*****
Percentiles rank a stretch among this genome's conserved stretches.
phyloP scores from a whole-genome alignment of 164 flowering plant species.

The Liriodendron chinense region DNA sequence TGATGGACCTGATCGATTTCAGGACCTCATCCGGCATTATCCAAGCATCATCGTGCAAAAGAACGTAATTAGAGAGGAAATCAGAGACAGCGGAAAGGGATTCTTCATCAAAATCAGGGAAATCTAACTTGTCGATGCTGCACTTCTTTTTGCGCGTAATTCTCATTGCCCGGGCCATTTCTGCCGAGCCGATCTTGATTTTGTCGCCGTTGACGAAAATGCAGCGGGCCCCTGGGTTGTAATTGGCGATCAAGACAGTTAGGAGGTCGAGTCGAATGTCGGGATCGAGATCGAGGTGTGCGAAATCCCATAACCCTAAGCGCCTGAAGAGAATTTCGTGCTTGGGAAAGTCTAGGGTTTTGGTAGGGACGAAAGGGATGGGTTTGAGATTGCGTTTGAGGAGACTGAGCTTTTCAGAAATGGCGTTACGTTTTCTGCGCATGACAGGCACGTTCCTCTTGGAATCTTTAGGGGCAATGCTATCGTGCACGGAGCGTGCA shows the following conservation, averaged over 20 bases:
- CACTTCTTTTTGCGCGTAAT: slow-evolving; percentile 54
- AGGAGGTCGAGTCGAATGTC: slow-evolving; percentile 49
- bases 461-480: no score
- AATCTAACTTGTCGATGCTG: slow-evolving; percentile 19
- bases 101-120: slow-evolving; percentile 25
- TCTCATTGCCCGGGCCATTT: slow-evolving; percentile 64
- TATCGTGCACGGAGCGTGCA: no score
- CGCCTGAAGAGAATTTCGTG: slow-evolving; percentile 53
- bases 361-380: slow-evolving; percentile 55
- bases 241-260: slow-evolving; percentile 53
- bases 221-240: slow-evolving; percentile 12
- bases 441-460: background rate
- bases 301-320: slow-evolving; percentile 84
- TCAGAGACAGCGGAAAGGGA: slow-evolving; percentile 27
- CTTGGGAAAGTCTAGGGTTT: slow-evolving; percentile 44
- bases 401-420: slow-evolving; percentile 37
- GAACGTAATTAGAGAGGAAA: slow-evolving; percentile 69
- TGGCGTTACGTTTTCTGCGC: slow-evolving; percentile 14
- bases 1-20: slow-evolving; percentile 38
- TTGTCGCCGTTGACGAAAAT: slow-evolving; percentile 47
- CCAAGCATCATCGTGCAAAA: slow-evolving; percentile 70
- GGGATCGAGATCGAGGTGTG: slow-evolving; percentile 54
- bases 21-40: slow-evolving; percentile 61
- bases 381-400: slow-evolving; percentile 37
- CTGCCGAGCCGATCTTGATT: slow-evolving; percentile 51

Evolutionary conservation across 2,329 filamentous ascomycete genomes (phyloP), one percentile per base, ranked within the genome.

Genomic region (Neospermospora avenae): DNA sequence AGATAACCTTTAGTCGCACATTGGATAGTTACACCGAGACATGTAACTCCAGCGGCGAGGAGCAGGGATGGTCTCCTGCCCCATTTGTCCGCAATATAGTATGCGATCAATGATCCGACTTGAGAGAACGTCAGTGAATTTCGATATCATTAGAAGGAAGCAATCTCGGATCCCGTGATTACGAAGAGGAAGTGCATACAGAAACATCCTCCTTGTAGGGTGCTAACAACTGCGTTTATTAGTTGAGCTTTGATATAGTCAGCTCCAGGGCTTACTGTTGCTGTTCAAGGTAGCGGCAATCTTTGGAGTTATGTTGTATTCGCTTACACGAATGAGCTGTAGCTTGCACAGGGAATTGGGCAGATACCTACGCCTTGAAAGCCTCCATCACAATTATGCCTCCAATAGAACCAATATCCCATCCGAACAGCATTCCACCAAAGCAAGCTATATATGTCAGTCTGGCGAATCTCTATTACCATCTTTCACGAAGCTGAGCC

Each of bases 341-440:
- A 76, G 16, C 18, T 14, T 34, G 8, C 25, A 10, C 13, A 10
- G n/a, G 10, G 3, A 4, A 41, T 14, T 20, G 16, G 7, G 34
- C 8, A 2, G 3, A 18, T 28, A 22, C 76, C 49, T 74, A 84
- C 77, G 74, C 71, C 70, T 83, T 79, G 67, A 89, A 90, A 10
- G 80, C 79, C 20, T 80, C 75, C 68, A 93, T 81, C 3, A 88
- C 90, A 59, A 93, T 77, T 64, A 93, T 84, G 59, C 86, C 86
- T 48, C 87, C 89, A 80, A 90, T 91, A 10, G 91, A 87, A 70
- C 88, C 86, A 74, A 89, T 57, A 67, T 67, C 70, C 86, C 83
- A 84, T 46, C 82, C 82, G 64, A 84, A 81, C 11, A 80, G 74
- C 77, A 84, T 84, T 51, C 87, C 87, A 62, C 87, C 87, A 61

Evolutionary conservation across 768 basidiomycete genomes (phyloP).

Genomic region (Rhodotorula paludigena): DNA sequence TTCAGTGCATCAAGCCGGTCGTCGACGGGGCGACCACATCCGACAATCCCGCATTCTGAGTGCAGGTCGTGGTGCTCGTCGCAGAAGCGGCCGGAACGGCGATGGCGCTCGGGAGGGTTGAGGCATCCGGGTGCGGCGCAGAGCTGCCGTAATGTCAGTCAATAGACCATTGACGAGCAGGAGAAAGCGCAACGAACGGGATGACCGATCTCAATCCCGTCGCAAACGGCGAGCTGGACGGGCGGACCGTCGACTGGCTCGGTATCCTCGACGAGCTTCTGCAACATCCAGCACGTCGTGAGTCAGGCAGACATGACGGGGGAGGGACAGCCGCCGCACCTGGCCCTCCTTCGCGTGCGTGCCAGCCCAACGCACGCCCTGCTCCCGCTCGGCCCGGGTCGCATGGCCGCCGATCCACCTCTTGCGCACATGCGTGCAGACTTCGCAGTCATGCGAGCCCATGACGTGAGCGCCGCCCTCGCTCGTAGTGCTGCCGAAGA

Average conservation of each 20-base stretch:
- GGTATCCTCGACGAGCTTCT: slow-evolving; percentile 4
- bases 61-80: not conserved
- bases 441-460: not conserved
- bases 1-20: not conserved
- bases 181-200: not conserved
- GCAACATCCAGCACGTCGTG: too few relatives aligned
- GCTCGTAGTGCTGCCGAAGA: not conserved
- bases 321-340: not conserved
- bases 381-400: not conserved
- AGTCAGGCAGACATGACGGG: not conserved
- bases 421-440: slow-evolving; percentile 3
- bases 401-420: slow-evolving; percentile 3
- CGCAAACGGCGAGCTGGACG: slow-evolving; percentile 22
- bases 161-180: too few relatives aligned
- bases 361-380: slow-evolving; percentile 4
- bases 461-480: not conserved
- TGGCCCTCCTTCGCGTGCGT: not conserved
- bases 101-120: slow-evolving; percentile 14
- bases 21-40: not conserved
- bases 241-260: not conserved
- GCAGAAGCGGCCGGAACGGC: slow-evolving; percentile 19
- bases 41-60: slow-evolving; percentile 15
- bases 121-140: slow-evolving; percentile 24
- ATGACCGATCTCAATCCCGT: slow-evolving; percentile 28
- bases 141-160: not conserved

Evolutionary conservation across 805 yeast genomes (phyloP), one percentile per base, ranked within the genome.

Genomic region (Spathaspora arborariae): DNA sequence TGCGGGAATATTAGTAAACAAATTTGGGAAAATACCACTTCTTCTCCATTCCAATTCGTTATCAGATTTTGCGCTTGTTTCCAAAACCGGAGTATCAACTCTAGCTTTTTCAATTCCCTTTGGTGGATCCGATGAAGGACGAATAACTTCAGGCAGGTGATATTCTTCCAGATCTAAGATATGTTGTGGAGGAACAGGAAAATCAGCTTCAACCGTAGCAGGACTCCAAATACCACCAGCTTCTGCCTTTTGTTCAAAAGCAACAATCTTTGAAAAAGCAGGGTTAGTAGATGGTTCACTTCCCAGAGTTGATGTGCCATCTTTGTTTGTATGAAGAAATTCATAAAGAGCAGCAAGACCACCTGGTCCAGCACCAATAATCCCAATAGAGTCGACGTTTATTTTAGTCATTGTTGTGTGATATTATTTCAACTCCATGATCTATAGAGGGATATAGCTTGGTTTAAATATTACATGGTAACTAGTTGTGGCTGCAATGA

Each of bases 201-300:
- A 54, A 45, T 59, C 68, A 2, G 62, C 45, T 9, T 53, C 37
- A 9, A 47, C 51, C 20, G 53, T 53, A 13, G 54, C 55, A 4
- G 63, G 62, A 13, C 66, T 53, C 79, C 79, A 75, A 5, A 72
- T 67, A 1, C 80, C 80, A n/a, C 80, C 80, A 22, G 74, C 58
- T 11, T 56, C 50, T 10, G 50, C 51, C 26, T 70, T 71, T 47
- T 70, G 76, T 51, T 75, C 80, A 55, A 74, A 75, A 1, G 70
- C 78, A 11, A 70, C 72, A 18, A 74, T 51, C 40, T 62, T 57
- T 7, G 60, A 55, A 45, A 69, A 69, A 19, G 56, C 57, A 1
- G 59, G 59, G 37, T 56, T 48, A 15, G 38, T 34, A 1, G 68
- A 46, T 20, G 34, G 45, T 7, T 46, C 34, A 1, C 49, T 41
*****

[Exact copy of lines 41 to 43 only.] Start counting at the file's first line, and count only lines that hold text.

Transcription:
- C 77, A 84, T 84, T 51, C 87, C 87, A 62, C 87, C 87, A 61

Evolutionary conservation across 768 basidiomycete genomes (phyloP).

Genomic region (Rhodotorula paludigena): DNA sequence TTCAGTGCATCAAGCCGGTCGTCGACGGGGCGACCACATCCGACAATCCCGCATTCTGAGTGCAGGTCGTGGTGCTCGTCGCAGAAGCGGCCGGAACGGCGATGGCGCTCGGGAGGGTTGAGGCATCCGGGTGCGGCGCAGAGCTGCCGTAATGTCAGTCAATAGACCATTGACGAGCAGGAGAAAGCGCAACGAACGGGATGACCGATCTCAATCCCGTCGCAAACGGCGAGCTGGACGGGCGGACCGTCGACTGGCTCGGTATCCTCGACGAGCTTCTGCAACATCCAGCACGTCGTGAGTCAGGCAGACATGACGGGGGAGGGACAGCCGCCGCACCTGGCCCTCCTTCGCGTGCGTGCCAGCCCAACGCACGCCCTGCTCCCGCTCGGCCCGGGTCGCATGGCCGCCGATCCACCTCTTGCGCACATGCGTGCAGACTTCGCAGTCATGCGAGCCCATGACGTGAGCGCCGCCCTCGCTCGTAGTGCTGCCGAAGA